I searched online about it, but all the papers and articles I found built it by adding a different delimiter character for each word. The problem with this implementation is that you can work with a very small number of words. A lot of problems give you 500, 100 or even 104 strings. There aren't that many characters.

My idea was to use a single delimiter character for every word, but then do a DFS and count how many delimiters I pass along the way. When I reach a leaf, I know what word this suffix belongs to by the amount of delimiters I passed.

So the problem boils down to this: We have a tree with numbers written on the leaves. How do we efficiently compute for every inner node how many different numbers are written on the leaves in its subtree?

My workaround (the best idea that crossed my mind) was to do a DFS and maintain a set for each node with the numbers I found on its subtree. By merging smaller sets into bigger ones and upgrading pointers instead of moving everything from one place to another, I was able to achieve something in the lines of O(Nlog2N), but the problem is that Suffix Array + LCP + Range Query ends up being faster than this Generalized Suffix Tree. That's not very nice after all the effort I put into it. But I still have hopes, I think there has to be a better way out there.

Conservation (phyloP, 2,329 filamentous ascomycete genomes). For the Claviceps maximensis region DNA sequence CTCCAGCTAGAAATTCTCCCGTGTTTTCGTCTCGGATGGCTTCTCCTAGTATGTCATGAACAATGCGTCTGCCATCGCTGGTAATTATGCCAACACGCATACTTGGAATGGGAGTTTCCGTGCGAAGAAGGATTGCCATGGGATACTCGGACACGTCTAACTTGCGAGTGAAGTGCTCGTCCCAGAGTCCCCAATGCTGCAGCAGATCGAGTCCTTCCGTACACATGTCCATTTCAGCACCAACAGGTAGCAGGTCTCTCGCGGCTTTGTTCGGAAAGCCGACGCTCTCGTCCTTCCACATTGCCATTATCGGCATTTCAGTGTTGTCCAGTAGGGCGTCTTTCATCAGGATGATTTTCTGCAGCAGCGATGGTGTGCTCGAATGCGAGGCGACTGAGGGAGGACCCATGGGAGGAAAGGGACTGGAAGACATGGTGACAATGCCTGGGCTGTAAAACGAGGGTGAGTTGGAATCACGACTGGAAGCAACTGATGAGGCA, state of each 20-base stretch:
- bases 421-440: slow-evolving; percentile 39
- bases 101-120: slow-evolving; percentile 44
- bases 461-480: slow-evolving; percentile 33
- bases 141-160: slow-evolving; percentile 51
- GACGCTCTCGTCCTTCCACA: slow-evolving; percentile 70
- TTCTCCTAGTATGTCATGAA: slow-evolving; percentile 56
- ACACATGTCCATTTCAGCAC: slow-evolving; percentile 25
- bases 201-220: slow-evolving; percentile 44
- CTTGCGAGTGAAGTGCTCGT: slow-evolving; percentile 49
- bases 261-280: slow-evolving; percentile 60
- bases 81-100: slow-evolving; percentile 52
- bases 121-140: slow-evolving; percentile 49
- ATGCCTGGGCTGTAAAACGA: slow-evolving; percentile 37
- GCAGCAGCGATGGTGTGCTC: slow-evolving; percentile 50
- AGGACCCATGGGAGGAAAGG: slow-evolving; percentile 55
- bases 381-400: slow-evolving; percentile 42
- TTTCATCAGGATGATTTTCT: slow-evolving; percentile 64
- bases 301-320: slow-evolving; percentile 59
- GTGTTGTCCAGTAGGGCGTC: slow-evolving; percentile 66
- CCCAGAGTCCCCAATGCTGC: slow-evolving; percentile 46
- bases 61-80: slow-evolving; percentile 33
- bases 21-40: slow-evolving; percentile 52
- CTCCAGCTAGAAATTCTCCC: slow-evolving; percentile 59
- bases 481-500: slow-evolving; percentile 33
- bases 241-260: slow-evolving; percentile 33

Final question:

How do you guys implement a Generalized Suffix Tree and how do you efficiently compute for every inner node, how many words this suffix belongs to?

Thanks very much in advance.

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By tenshi_kanade, history, 4 years ago, In English,

I want to tell a curious story that happened to me while solving a problem on SPOJ. It happened a few days ago.

  • Solved a problem. Submitted the code. Result: WA.